It helps, of course, that Beatrice is a very easy protagonist to love. This being, at heart, an m/f romance, the relationship between Beatrice and Ianthe just about edges out everyone else in terms of screentime, and that's no bad thing: Ianthe is perhaps a little too willing to let go of his ingrained cultural biases about the role of women, but I can't dispute that not being an ass about Beatrice's ambition makes him far more enjoyable to spend time with. Much of the worldbuilding of The Midnight Bargain is built on its portrayal of the different cultures of Chasland and Llanandras, with the cultural power very much held by the latter. Unlike Chasland, where women are expected to have as many children as possible and sorceresses therefore need to wear warding collars from marriage to menopause, Llanandras allows women to plan their families and only ward themselves while pregnant or trying for children. The assumption of cultural superiority underpins the Lavan siblings' interactions with Beatrice, particularly when her feelings for Ianthe begin to conflict with her desire to pursue magic. For Ianthe, learning to respect Beatrice means interrogating his biases about the role of women in his own culture, and to take her ambition and talent seriously, and he rises to the challenge brilliantly, bringing several more juicy plot twists along the way.
Ianthe isn't the only important relationship in Beatrice's life: her growing friendship and trust with Ysbeta is just as important, as the two learn to work towards their mutual goal. Ysbeta's relationship with Beatrice is also shaped by her assumptions about the superiority of her own culture, and also by her judgement of Beatrice's sexuality: it's not outright stated in the text, but it's pretty explicit that Ysbeta is aromantic, and she finds it impossible to believe that Beatrice wouldn't be better off abandoning her magical dreams even as she pursues the same goal. Ysbeta is a wonderful character and her chemistry with Beatrice is just as good as Ianthe's (until the reveal of her sexuality, I was open to this becoming a poly romance, but it was not to be). The only point at which her characterisation falls down is a spoilery late book scene, which hinges on withholding key information and a point of distrust between Ysbeta and her brother at a point when it felt like their character arcs should have moved past that point. It's a key moment to setup the book's climax, but it was the only point where I felt that The Midnight Bargain's character arcs were at odds with what its intricate plot was demanding of them at that moment.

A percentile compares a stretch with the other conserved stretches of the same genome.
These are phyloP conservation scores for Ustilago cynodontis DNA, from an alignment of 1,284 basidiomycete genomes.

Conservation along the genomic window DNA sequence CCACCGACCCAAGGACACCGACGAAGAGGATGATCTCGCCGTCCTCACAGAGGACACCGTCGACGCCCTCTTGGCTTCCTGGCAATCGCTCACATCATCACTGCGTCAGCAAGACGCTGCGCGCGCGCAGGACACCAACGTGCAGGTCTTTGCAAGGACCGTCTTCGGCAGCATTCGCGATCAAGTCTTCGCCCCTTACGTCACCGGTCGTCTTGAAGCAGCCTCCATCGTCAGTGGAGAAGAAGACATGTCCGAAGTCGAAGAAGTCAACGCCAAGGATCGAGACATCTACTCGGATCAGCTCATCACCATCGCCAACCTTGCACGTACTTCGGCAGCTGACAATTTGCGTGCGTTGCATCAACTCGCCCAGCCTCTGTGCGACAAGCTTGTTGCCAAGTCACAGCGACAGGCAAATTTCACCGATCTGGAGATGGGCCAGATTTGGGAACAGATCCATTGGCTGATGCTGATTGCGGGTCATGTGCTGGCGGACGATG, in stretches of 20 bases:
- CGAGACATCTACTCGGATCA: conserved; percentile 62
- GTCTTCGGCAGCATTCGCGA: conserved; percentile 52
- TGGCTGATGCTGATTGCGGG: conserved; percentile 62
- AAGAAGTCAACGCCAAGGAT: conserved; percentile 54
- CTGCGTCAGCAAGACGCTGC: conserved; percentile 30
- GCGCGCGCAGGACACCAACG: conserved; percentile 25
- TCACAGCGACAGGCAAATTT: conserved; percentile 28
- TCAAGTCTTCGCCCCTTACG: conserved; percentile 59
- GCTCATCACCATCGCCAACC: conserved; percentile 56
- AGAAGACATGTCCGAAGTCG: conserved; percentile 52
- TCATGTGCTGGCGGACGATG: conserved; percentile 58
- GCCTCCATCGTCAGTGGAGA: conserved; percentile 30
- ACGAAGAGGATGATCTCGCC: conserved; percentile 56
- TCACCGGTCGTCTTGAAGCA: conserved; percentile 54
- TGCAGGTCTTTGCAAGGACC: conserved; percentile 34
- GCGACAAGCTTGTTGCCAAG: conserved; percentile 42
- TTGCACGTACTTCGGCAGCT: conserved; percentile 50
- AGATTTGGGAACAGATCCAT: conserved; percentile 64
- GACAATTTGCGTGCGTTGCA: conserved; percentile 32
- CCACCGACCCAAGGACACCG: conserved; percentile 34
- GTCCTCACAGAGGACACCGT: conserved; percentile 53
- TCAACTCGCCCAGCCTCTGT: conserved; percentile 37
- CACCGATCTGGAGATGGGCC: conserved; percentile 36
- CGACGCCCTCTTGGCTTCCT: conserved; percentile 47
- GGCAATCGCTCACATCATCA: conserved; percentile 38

I could go on for days about the other wonderful characters and moments in this book: aside from the main trio, there's also Beatrice's novel-reading, political-game-playing sister Harriet, her quietly supportive mother, the cast of other ingenues and men in the bargaining season who are pursuing various agendas of their own, and of course her difficult, patriarchal father, who fails to take seriously any of Beatrice's attempts to bring him into her plans for her own future. There's also Beatrice's relationship with Nadi, the luck spirit she initially conjures to help her through a dangerously high-stakes card party, and then continues to work with throughout the book, through whom the majority of the book's magical component is conducted. Nadi and Beatrice's relationship both deepens and challenges our understanding of the spirit bonds which form the heart of The Midnight Bargain's magic system, offering a counterpoint to the universally held assumption that sorcerers must control and dominate the spirits they work with for the bond to be effective. It is also, like everything else in this treasure of a book, an absolute delight.
And that's my main takeaway from The Midnight Bargain: this is just a delightful book, from start to finish, in a way that balances intrigue, incisiveness, drama and flights of fancy to create a reading experience that was pure enjoyment for me. If you're looking for any of the above, in a magical period romance setting, you really can't go wrong with this book.
Baseline Score: 8/10
Bonuses: +1 Everything about this book just made my heart very happy. If that's not worth a point, nothing is.
Penalties: Nothing, it is too fun to take things away
Nerd Coefficient: 9/10
POSTED BY: Adri, Nerds of a Feather co-editor, is a semi-aquatic migratory mammal most often found in the UK. She has many opinions about SFF books, and is also partial to gaming, baking, interacting with dogs, and Asian-style karaoke. Find her on Twitter at @adrijjy
Reference: Polk, C.L. The Midnight Bargain [Erewhon, 2020]